18.05 REQUIREMENTS OF SECTION 7512(b) 18.05[1] Notice of Failure to Collect, Account For, and Pay Over In order to establish a violation of section 7215(a), the Internal Revenue Service first must have notified the employer of his failure to collect, truthfully account for, or pay over the covered taxes, or to make deposits, payments, or returns of such taxes, "by notice delivered in hand . . . ." 26 U.S.C. § 7512(a)(2). Thus, personal service of the notice is required. In the case of a formal business or legal entity, however, service on any corporate officer will suffice as notice to all other officers. United States v. McMullen, 516 F.2d 917, 920 (7th Cir.); United States v. Stevenson, 540 F. Supp. 93, 96 (D. Del. 1982). The Internal Revenue Service uses Form 2481, Notice to Make Special Deposits of Taxes, as the formal notice served pursuant to section 7512. The recipient signs this form as proof of having received notice. A defendant can be prosecuted, however, even if there is a refusal to sign the Form 2481, as long as it is shown that the defendant actually received it. See McMullen, 516 F.2d at 919. Form 2481 sets forth the requirement that the employer open a special trust account in a bank for the benefit of the United States and deposit in that account all taxes withheld from wages within two banking days after the taxes are collected. 26 U.S.C. § 7512(b). Furthermore, the employer must pay over the taxes monthly, instead of quarterly, with the filing of Form 720, Quarterly Federal Excise Tax Return, or Form 941M, Employer's Monthly Federal Tax Return. The requirements set forth in Form 2481 cannot be waived and remain in effect until the employer receives written notice from the District Director canceling these obligations. See United States v. Gay, 576 F.2d 1134, 1137 (5th Cir. 1978). 18.05[2] Bank Account For Trust Deposits The bank account used for the trust deposits must be designated as a special fund in trust for the United States, payable to the United States by the employer as trustee. 26 U.S.C. § 7512(b). The fact that a defendant had three general bank accounts in his own name does not meet this requirement. United States v. McMullen, 516 F.2d 917, 920-21 (7th Cir.1975). As a practical matter, however, unless there are unusual circumstances present, an employer probably will not be prosecuted for failing to establish such a special account, if the employer has paid the required taxes monthly by filing Forms 720 or 941M. In such a situation, the government is receiving its money on a timely basis. Section 7512(b) requires the employer to make a deposit with each pay period, even though the employer does not have to formally pay over the funds to the United States until the end of each month. Thus, with every pay period that the employer fails to deposit the withheld taxes to the trust account, the employer is committing a violation of section 7215. Otherwise stated, where there is a series of failures to deposit over numerous pay periods, each failure is a separate offense and not part of one continuing offense. United States v. Paulton, 540 F.2d 886, 893 (8th Cir. 1976). It is not necessary for the government to prove the exact amount of each deposit required. The essence of a section 7215 offense is failing to make timely deposits to a trust account. If no deposits were made at all, then the government need only prove that a deposit was due to show noncompliance with section 7512 and, therefore, a violation of section 7215. United States v. Gay, 576 F.2d 1134, 1138 (5th Cir. 1978). 18.05[3] Prior Failures to Pay A defendant's earlier failures to pay withholding and F.I.C.A. taxes for periods before those named in the indictment or information have been held admissible as prior similar acts. United States v. Polk, 550 F.2d 566, 568 (9th Cir. 1977). In Polk, the court stated that such evidence went to the defendant's state of mind and intent, and, as such, was admissible. Polk, 550 F.2d at 568. The holding of Polk is questionable, however, because intent is not an element of section 7215; it is a strict liability offense. See United States v. Erne, 576 F.2d 212 (9th Cir. 1078), and Section 18.07, infra. But see United States v. McMullen, 516 F.2d 917, 921 (7th Cir.1975) (holding evidence of prior tax deficiencies was necessary and material, because section 7512(b) is triggered by prior failures to properly collect, account for, or pay over taxes). 18.05[4] Dates of Payroll Checks Questions over the dates of employees' checks and the dates that the checks were cashed are inconsequential. "It is not material that [payroll] checks may not have been delivered on the exact dates appearing thereon or that particular employees may not have cashed their checks immediately after receiving them." United States v. Gay, 576 F.2d 1134, 1138 (5th Cir. 1978) (quoting United States v. Paulton, 540 F.2d 886, 891 (8th Cir. 1976)). The mere fact that some checks were not dated on the actual pay days listed in the indictment or information is inconsequential and a harmless variance. United States v. McMullen, 516 F.2d 917, 921 (7th Cir.1975). 18.05[5] Expert Testimony Excluded The Fifth Circuit has approved the exclusion of expert testimony at trial concerning the requirements of section 7512. A defendant's legal obligations under this section are a matter for the court's instructions to the jury on the law and are not properly a subject for testimony by an expert witness. United States v. Gay, 576 F.2d 1134, 1137 (5th Cir. 1978).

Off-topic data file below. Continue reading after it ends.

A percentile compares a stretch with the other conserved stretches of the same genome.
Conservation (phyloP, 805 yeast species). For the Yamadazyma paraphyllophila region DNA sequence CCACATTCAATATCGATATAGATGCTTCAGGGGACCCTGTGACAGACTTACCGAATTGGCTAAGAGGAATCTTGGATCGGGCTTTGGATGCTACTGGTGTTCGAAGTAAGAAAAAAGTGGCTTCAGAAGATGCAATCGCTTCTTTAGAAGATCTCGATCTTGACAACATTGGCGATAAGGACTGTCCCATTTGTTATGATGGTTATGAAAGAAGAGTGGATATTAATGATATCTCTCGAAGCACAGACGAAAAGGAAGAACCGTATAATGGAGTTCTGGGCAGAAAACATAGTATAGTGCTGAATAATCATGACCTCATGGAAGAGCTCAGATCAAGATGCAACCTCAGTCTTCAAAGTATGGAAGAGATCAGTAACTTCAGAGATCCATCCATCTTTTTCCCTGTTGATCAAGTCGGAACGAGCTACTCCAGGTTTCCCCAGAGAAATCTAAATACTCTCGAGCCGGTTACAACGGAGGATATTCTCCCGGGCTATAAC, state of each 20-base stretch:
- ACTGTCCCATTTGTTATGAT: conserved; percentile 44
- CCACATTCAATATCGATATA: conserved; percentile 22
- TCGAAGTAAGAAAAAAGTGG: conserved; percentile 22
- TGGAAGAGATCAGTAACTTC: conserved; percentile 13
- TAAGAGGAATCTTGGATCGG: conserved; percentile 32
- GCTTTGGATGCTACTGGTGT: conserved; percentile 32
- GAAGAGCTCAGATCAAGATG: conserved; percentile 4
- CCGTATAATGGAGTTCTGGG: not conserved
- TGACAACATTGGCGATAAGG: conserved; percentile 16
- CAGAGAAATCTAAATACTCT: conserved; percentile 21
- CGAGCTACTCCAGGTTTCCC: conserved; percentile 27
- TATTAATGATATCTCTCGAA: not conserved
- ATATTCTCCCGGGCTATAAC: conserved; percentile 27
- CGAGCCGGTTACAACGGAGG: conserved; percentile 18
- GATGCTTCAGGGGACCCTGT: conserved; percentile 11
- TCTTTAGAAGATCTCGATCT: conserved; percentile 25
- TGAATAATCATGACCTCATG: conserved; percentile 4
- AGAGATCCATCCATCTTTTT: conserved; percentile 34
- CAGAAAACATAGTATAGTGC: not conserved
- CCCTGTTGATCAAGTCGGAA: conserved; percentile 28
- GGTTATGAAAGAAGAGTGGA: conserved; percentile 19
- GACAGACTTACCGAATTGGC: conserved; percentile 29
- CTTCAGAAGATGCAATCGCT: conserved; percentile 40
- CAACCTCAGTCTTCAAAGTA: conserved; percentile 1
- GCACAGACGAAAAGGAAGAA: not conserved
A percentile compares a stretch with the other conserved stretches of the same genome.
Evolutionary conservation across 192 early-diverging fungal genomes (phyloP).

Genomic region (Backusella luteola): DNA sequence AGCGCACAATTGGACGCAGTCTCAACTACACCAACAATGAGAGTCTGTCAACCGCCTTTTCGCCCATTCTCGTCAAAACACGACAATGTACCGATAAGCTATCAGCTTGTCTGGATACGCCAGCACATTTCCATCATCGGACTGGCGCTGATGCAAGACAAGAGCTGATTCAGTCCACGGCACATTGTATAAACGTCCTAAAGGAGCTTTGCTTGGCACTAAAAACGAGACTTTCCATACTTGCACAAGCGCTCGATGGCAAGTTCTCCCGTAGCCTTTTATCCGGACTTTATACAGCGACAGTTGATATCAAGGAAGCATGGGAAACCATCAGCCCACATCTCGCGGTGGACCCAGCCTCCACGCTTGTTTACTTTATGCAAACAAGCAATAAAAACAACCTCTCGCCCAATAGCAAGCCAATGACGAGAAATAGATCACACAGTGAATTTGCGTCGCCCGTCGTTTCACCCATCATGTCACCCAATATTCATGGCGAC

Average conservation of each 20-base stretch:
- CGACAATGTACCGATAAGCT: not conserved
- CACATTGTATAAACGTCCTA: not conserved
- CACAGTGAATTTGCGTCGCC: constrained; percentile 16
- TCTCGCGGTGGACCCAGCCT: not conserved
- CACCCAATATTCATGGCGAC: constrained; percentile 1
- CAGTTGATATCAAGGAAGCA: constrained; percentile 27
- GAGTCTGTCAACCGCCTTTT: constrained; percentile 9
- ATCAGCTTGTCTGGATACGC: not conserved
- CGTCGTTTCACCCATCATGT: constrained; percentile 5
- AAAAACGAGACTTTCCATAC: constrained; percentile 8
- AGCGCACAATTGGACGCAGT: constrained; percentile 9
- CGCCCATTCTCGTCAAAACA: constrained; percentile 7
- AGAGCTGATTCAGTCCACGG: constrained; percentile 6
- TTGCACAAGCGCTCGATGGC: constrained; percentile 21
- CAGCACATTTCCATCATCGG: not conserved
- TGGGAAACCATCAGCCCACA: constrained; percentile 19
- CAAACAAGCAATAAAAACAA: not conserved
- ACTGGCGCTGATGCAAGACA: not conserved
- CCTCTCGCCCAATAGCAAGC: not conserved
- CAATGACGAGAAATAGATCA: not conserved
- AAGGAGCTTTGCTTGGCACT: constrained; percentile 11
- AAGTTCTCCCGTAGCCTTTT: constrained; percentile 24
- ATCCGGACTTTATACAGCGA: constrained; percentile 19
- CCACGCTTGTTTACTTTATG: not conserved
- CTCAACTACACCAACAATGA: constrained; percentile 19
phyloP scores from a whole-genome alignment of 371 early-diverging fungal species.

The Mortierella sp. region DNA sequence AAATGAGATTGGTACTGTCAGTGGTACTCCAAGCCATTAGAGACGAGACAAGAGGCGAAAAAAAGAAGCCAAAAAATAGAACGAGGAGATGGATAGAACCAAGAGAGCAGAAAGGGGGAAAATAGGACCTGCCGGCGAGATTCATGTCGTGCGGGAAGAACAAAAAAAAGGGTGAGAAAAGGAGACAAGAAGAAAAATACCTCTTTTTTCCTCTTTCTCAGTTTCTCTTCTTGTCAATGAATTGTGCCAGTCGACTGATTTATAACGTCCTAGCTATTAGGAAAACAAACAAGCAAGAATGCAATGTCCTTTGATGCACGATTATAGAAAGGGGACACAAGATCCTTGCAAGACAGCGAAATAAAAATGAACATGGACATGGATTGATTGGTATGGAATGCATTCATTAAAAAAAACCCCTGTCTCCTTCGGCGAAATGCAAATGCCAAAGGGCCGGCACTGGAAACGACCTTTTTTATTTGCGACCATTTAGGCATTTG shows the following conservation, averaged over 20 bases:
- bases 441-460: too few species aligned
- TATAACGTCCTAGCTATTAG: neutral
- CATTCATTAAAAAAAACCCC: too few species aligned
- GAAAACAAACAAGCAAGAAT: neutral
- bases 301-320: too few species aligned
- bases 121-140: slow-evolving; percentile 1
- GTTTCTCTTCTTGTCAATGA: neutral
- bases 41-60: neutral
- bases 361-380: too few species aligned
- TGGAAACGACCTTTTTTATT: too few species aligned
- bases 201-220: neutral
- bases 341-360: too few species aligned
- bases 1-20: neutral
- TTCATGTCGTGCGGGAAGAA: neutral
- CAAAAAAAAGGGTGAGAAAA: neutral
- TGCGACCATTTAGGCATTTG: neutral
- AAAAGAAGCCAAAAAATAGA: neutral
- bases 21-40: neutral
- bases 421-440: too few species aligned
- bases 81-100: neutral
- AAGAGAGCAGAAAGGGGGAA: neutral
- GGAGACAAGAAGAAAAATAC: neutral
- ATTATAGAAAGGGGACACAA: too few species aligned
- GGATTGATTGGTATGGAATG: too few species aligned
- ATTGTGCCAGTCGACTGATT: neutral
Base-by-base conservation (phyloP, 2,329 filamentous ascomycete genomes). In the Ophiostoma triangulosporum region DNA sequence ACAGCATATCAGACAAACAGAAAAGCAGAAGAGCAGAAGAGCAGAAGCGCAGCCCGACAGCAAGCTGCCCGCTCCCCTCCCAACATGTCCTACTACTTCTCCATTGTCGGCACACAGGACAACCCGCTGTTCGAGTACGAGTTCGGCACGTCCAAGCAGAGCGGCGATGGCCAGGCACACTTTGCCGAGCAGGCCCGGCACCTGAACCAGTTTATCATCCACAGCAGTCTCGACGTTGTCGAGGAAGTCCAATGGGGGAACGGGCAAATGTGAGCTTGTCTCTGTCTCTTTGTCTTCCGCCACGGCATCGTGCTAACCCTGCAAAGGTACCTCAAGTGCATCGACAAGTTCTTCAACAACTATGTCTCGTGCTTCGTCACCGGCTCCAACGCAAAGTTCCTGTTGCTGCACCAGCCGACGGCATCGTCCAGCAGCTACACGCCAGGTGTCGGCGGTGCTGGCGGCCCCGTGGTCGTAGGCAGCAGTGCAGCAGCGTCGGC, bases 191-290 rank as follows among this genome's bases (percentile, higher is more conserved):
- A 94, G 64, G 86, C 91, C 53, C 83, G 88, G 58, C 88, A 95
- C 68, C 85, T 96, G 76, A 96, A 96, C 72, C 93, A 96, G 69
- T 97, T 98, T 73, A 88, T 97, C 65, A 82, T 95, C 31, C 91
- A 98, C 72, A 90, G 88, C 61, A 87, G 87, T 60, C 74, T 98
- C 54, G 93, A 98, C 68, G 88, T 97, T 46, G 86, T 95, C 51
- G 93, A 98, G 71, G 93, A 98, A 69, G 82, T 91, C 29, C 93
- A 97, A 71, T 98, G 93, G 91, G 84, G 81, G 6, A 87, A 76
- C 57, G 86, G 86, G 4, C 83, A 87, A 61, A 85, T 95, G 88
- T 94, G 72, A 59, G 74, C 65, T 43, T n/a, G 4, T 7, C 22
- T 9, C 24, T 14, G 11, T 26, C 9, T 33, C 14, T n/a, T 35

18.06 CIRCUMSTANCES BEYOND CONTROL Section 7215(b)(2) provides that there is no violation if the defendant "shows" that the failure to collect, account for, or pay over the tax was "due to circumstances beyond his control." Section 7215(b) also provides that a lack of funds existing immediately after the payment of wages, whether or not caused by the payment of the wages, "shall not be considered to be circumstances beyond the control of a person." The scope of this "circumstances beyond control" exception to the statute "was intended to be narrow." United States v. Randolph, 588 F.2d 931, 932-33 (5th Cir. 1979). The legislative history of section 7215 includes examples of acceptable circumstances beyond an employer's control, which would cause a lack of funds after (but not immediately after) the payment of wages. These include theft, embezzlement, destruction of the business from fire or other casualty, and the failure of the bank in which the employer had deposited funds prior to transferring them to the trust account for the government. Randolph, 588 F.2d at 933. Conversely, a lack of funds caused by the defendant taking care of other liabilities and paying other creditors is not considered a circumstance beyond a person's control and is not a viable defense. United States v. Plotkin, 239 F. Supp. 129, 131 (E.D. Wis. 1965).